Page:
At twelve, I was quite comfortable in knowing he could be seriously hurt or die, because what I lost meant that much to me.

I could kill if someone discarded something that meant that much to me.

No, I thought, grand as the the fairytale of believing perhaps that someone could hold your heart in their hands and protect it, the temptation to discard it, the ease of discarding it for their own comfort would probably overwhelm them and they’d ditch your vulnerabilities at the earliest convenience to make themselves comfortable.

I’d much rather not hurt anyone, so I won’t allow them to hurt me by giving too much of myself.

Beautiful as her tears were, they suddenly became bound by a used by date. How I wanted to give her access, how I wished she could hold that part of me forever, safely, but I couldn’t believe it and back into my cocoon I went, and it felt as if the physical space between us grew hands that pushed us away from each other and back into everyday niceties.

Her face was kind enough for me to believe her, but not hard enough to accept the reality of how dark some of us are.
Better for her that she live in a world where she didn’t have to see that part of human capability, the compulsion to meter out justice.

People cannot walk around thinking it’s acceptable to hurt others without knowing there is a consequence.

be alone

I guarantee,
there will come a time,
you will regret not being alone.

You’ll scurry like a cockroach when the lights come on,
scathe walls with skinless fingers,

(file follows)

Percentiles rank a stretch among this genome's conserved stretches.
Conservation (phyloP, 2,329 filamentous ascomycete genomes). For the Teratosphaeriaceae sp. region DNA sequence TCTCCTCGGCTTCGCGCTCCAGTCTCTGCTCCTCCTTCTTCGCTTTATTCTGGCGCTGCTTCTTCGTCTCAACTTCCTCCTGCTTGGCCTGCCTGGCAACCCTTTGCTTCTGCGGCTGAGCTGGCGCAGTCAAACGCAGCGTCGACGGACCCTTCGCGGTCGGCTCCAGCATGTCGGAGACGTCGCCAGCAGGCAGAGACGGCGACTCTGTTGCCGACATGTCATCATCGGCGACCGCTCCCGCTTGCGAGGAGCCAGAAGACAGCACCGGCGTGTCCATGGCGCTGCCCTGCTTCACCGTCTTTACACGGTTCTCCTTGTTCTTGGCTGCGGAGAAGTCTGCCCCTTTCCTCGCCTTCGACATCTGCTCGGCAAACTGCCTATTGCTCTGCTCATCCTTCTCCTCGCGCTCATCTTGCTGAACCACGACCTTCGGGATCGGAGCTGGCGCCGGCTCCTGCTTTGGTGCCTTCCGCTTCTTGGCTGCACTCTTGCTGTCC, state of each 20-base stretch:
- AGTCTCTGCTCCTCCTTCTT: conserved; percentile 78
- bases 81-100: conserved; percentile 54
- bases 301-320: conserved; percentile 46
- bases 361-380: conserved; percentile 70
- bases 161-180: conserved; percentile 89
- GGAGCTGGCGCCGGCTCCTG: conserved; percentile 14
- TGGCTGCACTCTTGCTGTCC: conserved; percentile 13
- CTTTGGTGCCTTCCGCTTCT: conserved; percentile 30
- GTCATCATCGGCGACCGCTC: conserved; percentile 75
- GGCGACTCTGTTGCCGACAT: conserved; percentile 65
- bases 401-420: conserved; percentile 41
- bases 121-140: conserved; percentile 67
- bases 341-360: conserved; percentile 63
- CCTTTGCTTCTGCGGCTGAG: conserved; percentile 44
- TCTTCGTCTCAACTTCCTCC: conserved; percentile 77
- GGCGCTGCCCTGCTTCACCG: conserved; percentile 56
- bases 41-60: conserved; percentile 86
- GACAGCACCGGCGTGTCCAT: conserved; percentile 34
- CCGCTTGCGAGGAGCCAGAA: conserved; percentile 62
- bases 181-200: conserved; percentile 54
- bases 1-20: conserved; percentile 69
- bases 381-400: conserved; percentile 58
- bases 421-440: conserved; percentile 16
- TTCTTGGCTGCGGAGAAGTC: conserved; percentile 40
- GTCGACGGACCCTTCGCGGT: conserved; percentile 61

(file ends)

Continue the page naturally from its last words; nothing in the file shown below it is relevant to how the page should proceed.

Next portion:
walk barefoot and barren back,
trying to flee from the noise inside,
and you’ll see people for who they are,
all cowards,
afraid to be alone.

What strength and sinew,
men and women who choose the life of solitude have,
without so much as the flutter of apprehension,
without any doubt,
they breathe.

But what spine and love,
those that choose to return,
and effuse their wisdom into the fabric of humanity,
have better yet.

Ay this,
the paradox of losing and finding your self,
to be selflessly of servitude.

Try as you may,
listen to the hucksters of academe,
or the deluded,
hypnotised by technology and science,
the secrets remain with the sages and saints,
with the barefoot troubadours,
with the barbarians and nomads,
desert folk and mountain people,
farmers and shepherds,
the loners,
those who have time,
to simmer their thoughts,
thrash open their wounds without shame,
and suture themselves in front of us all.

I’ve never seen a thing of repute,
roll of the tongue of a man infatuated with attention,
nor a woman that needs reassurance at every pulse of her vein.
I’ve not seen hands that wait for eyes to ogle,
create a thing that benefits us all.

You’ll cry a tear yet,
for not embracing more solitude.

W.E.